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Leading article: Certainly firm, but this punitive asylum policy is far from fair

YESTERDAY'S PLANS for asylum and immigration were an unwelcome reminder of New Labour's authoritarian tendencies. Thousands of asylum- seekers are to be given leave to remain, but the good news ends there. Payments in kind, rather than cash benefits, are to be introduced, the application procedure is to be speeded up, and those who carry illegal immigrants into Britain are to face heavier punishments. At the heart of the proposed Bill is a fundamental illusion - that Britain can pull up some imaginary drawbridge, and behave as if the world has gone away.

The Government's ideas are being presented to Middle England as "getting tough" with unwelcome gatecrashers, who are flocking to Britain to take advantage of welfare hand-outs. This is simply not true. Those found not to be genuine asylum-seekers had their right to cash help cut off by the Conservatives. Moreover, asylum-seekers often find themselves housed in the dirtiest and most crowded parts of London's bed-and-breakfast underworld, as local authorities struggle to cope with their sheer numbers. This is no over-generous gravy train.

Britain is not a "soft touch". Does anyone really believe that Michael Howard and his fellow Tory grandstanders would have left any loophole unplugged, if they could have gained voter approval with another raft of restrictive measures at Conservative Party Conference? Other nations have taken far more than their fair share of refugees, especially from the former Yugoslavia; Germany and the Scandinavian nations have a particularly honourable record. Britain is still struggling to catch up.

There is a problem with asylum. The previous administration left the Immigration Service badly organised, poorly funded and demoralised. The ensuing backlog of 52,000 cases has been exacerbated because of the worsening situation in many parts of eastern Europe in particular. The most recent case has been Kosovars seeking asylum from Serb aggression; other groups pleading persecution have included Romanian and Czech Gypsies. In this situation, accelerating the asylum process by cutting down the number of appeals is probably justified; but stopping welfare payments even to perfectly legal asylum applicants will do nothing to reduce the numbers of those wanting to enter the country.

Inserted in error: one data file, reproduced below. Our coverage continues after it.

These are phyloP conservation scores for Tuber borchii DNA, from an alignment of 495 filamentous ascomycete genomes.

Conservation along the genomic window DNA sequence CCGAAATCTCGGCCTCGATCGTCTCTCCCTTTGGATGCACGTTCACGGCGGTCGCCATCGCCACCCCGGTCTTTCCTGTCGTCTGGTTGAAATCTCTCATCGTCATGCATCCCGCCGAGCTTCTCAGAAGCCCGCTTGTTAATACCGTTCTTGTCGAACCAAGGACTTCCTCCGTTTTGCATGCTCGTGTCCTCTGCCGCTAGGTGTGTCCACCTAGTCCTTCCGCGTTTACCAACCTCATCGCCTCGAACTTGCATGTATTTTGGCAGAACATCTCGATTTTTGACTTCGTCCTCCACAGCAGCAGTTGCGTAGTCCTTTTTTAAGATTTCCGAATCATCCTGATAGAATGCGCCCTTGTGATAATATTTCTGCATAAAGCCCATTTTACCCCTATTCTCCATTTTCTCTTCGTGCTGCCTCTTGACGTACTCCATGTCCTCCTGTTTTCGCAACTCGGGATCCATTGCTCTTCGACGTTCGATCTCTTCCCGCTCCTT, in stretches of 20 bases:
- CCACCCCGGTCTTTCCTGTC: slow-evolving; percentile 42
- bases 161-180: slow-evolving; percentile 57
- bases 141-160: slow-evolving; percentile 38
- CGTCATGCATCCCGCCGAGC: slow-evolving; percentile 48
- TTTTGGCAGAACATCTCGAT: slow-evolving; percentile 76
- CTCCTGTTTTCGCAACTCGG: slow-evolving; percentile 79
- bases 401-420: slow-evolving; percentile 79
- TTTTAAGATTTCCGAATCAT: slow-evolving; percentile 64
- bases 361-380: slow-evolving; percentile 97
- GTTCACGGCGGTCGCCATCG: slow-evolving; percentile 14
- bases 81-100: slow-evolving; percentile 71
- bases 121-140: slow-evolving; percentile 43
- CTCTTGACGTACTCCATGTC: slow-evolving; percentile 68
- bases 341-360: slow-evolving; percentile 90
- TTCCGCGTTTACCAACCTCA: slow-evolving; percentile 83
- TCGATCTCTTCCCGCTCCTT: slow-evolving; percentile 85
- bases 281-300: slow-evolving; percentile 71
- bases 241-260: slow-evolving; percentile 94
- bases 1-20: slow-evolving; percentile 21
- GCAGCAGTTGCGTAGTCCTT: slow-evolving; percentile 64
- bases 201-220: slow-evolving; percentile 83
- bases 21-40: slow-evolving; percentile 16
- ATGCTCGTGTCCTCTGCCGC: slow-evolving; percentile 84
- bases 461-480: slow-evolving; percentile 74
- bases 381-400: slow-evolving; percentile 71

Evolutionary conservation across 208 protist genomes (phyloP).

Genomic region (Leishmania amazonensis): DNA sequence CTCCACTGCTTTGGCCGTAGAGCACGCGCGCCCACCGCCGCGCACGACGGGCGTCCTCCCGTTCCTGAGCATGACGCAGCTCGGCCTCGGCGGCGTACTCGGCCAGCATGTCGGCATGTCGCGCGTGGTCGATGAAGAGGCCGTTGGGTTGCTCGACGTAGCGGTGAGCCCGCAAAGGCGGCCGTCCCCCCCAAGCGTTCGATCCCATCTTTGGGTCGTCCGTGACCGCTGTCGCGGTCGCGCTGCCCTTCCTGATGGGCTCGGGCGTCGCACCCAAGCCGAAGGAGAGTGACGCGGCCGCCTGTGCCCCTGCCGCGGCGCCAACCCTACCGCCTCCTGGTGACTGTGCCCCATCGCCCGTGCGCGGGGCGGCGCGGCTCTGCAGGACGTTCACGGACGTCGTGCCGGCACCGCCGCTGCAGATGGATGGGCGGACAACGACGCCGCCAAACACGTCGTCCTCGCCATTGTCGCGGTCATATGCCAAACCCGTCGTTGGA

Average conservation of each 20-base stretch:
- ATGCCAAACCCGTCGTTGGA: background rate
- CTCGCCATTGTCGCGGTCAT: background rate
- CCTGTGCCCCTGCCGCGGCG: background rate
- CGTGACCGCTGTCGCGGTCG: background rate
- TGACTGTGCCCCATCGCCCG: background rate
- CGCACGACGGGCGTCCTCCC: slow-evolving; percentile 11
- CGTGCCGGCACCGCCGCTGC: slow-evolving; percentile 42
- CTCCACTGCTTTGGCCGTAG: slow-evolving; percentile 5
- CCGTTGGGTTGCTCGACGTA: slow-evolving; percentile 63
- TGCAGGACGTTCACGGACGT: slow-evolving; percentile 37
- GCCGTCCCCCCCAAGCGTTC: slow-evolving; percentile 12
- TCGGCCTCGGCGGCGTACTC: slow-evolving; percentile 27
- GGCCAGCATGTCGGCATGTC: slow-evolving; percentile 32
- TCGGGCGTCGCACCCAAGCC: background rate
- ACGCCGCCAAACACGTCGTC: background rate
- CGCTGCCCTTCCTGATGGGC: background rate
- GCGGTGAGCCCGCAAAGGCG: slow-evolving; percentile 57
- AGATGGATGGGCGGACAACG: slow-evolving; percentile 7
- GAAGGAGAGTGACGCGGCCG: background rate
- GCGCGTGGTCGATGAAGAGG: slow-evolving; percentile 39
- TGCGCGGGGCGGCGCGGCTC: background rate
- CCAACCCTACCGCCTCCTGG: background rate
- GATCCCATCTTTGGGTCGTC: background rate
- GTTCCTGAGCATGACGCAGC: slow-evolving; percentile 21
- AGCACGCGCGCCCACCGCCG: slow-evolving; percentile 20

The numbers seeking asylum in Britain may be growing, but they are growing all over the world, boosted by widely available air travel. Even so, refugees are mostly taken in by neighbouring countries who are just as poor. The governments of Uganda, Burundi and Zaire, who took in millions of fleeing Rwandans, would probably not sympathise with a British plea that we are taking too many refugees.

There is also a problem with immigrants remaining in Britain after their application for asylum has been turned down; in 1997, 26,000 "disappeared" in this way. But, as the numbers wanting to come to Britain continue to mount, how will replacing cash benefits with food packages and payments in kind solve this problem? It is more likely to cause more such "disappearances". The Government seems to believe that it will save money with this Bill, but the more likely outcome is that it will have to spend more on immigration officers, and waste more police time hunting those who have already been refused entry.

This is why the Chief Executive of the Refugee Council, Nick Hardwick, is right when he calls the Bill a "mishmash" - firm but not fair or fast. Tinkering with the system will not make the real world go away. On the contrary, it could leave us back where the Tories left off: punishing those who cannot defend themselves, harming race relations in this country, playing to the lowest common denominator of public opinion, and refusing to spend the money that is needed to care properly for those who seek sanctuary within our borders.